Cuauhtémoc Cárdenas Solórzano, son of President Lázaro Cárdenas, registered as an opposing candidate from a left-wing coalition called Frente Democrático Nacional. He rapidly became a popular figure, and became the first opposing candidate to fill the Zócalo with sympathizers and to seriously threaten the PRI, which had won all presidential elections since its inception in 1929. The Ministry of the Interior (Secretaría de Gobernación), through its Federal Electoral Commission, was the institution in charge of the electoral process, and installed a modern computing system to count the votes. On election day July 6, 1988, the system "crashed", and when it was finally restored, Carlos Salinas was declared the official winner. Even though the elections are extremely controversial, and some maintain that Salinas won legally, the expression se cayó el sistema ("the system crashed") became a colloquial euphemism for electoral fraud. As one observer put it, "For the ordinary citizen, it was not the computer network but the Mexican political system that had crashed."[23]

The process involved two suspicious shutdowns of the computer system used to keep track of the number of votes.[24] Suspicions later grew as Congress voted (with support from the Revolutionary Institutional and National Action parties)[25] to destroy without opening the electoral documentation. Other people believed that Salinas, in fact, won the ballot, albeit probably not with an absolute majority as the official figures suggested, although that is not required under Mexican election law.

During a television interview in September 2005, Miguel de la Madrid acknowledged that the PRI lost the 1988 elections.[26] However, he immediately clarified his comment by saying that the PRI had "at least lost a significant amount of voters".[26] Asked for comment on De la Madrid's statements, Senator Manuel Bartlett, who was the president of the Federal Electoral Commission (Comisión Federal Electoral) during the De la Madrid administration, declared Salinas won the election albeit with the smallest margin of any PRI candidate before him. He attributed De la Madrid's remarks to his old age (71 years old as of 2005) and the remarks being taken out of context by journalist Carlos Loret de Mola.[27] Ex-president Miguel de la Madrid admitted that the elections had been rigged.[28]

Presidency 1988–1994Edit

CabinetEdit

Salinas assumed the presidency on 1 December 1988 at the Legislative Palace of San Lázaro. There he took oath before the Congress of the Union. As the declared winner of a highly contested election, he had the task of restoring his own legitimacy and that of his party when he took office.[29] The election had shown that much of the public desired reform, but Salinas appointed PRI hard-liners ("dinosaurs") to his cabinet, including Fernando Gutiérrez Barrios to the Ministry of the Interior; Manuel Bartlett to the Ministry of Education; and Carlos Hank González to Agriculture.[30] The cabinet was cohesive in support of Salinas's neoliberal policies. Many ministers were technocrats with graduate academic degrees, a profile similar to Salinas's. Although there was opposition to many of Salinas's policies, it came from outside the cabinet.[31][32] Over the course of his presidency, he moved or replaced a number of cabinet ministers. A key replacement in January 1994 immediately after the Chiapas conflict was at the Ministry of the Interior (Gobernación), appointing Jorge Carpizo, who had been head of the government National Human Rights Commission and previously was rector of the National Autonomous University of Mexico. When the PRI candidate in the 1994 elections, Luis Donaldo Colosio was assassinated in March 1994, new restrictions barring cabinet ministers who had not resigned in the six months previous to the election date from being candidates for the presidency meant that Salinas had a small pool of eligible choices.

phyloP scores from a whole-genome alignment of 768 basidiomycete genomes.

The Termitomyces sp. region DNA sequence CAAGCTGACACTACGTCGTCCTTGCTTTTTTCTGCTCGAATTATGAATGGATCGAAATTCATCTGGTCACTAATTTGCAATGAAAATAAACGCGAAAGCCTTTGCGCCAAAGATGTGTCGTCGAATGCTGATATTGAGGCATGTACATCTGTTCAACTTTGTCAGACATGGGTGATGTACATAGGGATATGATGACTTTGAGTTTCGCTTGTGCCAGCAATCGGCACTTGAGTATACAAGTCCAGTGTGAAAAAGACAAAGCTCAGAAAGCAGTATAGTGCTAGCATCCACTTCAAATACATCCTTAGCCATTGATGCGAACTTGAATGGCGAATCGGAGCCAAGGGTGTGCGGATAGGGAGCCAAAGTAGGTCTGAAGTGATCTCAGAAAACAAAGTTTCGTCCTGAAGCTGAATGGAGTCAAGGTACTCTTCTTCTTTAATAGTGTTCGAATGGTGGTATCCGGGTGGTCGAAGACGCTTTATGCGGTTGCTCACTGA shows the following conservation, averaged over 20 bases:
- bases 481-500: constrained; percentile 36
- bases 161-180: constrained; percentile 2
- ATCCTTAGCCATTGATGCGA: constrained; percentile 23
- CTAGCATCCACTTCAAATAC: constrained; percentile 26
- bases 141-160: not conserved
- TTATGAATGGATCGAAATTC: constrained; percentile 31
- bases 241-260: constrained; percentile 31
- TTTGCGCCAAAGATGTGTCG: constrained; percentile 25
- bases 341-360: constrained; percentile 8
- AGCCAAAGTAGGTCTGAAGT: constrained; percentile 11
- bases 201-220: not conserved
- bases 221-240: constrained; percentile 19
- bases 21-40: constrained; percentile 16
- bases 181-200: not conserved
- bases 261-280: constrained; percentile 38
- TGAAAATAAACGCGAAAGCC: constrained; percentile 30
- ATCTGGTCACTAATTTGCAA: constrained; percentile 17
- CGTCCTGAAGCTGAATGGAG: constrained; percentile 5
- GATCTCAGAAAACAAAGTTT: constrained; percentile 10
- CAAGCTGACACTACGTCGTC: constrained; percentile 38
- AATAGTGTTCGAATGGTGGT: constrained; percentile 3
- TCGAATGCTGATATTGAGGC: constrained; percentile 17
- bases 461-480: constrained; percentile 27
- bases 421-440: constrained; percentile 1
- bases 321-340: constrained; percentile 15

Domestic issuesEdit

In his inaugural address in December 1988, he outlined an ambitious and important goal of "modernizing" Mexico."[33] He contended that "The modernization of Mexico is essential if we are to meet the demands of the 85 million Mexicans of today.... In brief, we need to modernize politics, the economy, and society. The modernization of Mexico is, moreover, an absolute imperative. This is the only way we will be able to affirm our sovereignty in a world undergoing profound transformation."[34]

During his six-year term in office (sexenio) major changes were made to the Constitution of 1917 that affected political reform; church-state relations, ending many aspects of anticlericalism restricting the Catholic Church and other religious organizations; agrarian reform, ending redistribution of land under Article 27; and policy changes on "indigenous peoples, human rights, economic activities of the state, [and] criminal due process."[7]